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sell bike

buy older model w rim type brakes
keep extra money.
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Old 08-29-12, 01:46 AM   #12
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I emailed a buddy who works at Moots, to ask about the Moots Mounts. Details at 11
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Old 08-29-12, 08:34 PM   #13
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I emailed a buddy who works at Moots, to ask about the Moots Mounts. Details at 11
The answer is that Moots Mounts are long out-of-production. Oh well, it was an idea.
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Old 08-29-12, 09:38 PM   #14
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You can buy (or at least you can here) mounts and have them brazed on. I did it on my daily rider, where one of them broke. I'm not touring, but I'm riding it daily, to the tune of 10,000 miles, or so, since the replacement. It was done on the (steel) fork, by the general welder around the corner.
http://www.google.com/imgres?hl=es-4...r:12,s:0,i:109
UNfortunately this would only work with a steel frame. The OP's bike is aluminum.
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Old 08-29-12, 09:42 PM   #15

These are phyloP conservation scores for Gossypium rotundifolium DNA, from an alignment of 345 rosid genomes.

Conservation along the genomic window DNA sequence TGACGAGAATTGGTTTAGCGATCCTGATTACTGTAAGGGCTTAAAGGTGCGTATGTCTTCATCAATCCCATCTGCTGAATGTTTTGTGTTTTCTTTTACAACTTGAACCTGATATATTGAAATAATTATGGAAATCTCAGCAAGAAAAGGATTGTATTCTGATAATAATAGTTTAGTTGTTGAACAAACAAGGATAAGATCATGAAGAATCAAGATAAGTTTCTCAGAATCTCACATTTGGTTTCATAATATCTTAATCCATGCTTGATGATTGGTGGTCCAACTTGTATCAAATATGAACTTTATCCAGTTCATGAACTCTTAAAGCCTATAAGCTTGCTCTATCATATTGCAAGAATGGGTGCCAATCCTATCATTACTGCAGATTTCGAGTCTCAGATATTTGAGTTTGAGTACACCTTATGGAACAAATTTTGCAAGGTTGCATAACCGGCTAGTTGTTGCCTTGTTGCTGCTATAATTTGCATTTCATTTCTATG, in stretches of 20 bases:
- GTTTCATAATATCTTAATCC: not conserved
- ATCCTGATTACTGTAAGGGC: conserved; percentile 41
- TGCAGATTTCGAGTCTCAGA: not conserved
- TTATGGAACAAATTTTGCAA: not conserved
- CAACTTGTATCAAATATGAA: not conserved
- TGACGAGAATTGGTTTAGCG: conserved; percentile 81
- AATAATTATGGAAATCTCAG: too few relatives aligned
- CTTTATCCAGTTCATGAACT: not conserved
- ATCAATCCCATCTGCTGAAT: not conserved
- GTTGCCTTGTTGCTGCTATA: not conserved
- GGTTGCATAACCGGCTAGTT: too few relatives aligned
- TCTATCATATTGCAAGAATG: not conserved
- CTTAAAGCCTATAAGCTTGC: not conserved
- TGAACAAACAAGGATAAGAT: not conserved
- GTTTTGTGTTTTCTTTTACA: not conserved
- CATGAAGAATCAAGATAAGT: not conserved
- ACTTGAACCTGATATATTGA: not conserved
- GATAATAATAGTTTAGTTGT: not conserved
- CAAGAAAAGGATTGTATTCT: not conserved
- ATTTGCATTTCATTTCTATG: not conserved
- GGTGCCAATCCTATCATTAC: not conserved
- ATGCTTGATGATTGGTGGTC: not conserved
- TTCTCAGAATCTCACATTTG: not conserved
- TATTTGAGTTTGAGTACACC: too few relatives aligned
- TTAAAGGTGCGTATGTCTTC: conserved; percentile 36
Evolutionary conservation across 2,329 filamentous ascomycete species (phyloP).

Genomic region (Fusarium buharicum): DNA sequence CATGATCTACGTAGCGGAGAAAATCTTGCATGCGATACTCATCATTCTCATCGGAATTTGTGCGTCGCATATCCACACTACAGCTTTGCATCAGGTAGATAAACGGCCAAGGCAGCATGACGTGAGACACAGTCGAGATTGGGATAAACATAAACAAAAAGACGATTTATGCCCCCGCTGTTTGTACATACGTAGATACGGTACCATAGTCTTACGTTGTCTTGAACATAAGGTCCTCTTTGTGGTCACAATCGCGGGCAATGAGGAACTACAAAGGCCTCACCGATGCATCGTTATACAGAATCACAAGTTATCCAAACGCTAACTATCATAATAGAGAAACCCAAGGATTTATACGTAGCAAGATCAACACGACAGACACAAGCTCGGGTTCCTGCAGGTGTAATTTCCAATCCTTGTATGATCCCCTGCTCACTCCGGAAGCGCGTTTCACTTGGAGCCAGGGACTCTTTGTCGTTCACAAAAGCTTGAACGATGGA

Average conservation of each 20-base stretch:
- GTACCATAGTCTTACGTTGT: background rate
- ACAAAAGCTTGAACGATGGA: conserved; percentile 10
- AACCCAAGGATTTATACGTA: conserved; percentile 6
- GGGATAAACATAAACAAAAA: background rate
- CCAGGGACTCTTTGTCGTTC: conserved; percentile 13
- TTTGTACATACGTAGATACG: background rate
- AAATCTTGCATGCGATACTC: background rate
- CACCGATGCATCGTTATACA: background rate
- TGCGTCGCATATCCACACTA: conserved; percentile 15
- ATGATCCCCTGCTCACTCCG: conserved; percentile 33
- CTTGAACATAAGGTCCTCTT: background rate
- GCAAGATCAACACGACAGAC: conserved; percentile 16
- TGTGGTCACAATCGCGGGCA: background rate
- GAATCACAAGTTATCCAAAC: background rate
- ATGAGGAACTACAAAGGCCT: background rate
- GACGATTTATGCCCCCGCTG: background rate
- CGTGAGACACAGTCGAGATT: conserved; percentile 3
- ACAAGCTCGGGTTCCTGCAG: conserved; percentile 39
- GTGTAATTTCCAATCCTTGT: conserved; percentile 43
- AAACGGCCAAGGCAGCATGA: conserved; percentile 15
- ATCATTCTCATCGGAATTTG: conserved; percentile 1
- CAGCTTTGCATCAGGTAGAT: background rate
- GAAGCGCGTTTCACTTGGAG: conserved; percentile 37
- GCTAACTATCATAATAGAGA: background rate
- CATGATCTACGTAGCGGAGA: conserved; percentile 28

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Carry spare pads, and if you really want to be sure there is nothing you can't handle, a spare caliper and rotor.

You could also probably find a set of very long-reach caliper brakes (like BMX brakes) that could be made to work... although you may have disk specific wheels without an appropriate brake track, and that would mean to get rim brakes to work properly you would have to swap rims to a rim-brake model.

You would also probably need to run full-length cable housing to connect to the brakes on the seatstays instead of at the axle.
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Old 08-29-12, 09:55 PM   #16
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If you wanted to be really cheesy, you could build an adapter like I made for moving the canti posts for a 26" frame to 700c wheels.

The difference between what I did and you will have to do is that you will have to use some sort of strong hose clamp to attach the horseshoe to the frame. I used the existing 26" brake studs which you don't have. Using strong hose clamps really shouldn't be a problem since the majority of the stress from braking hard will be exerted on the horseshoe itself rather than the clamps.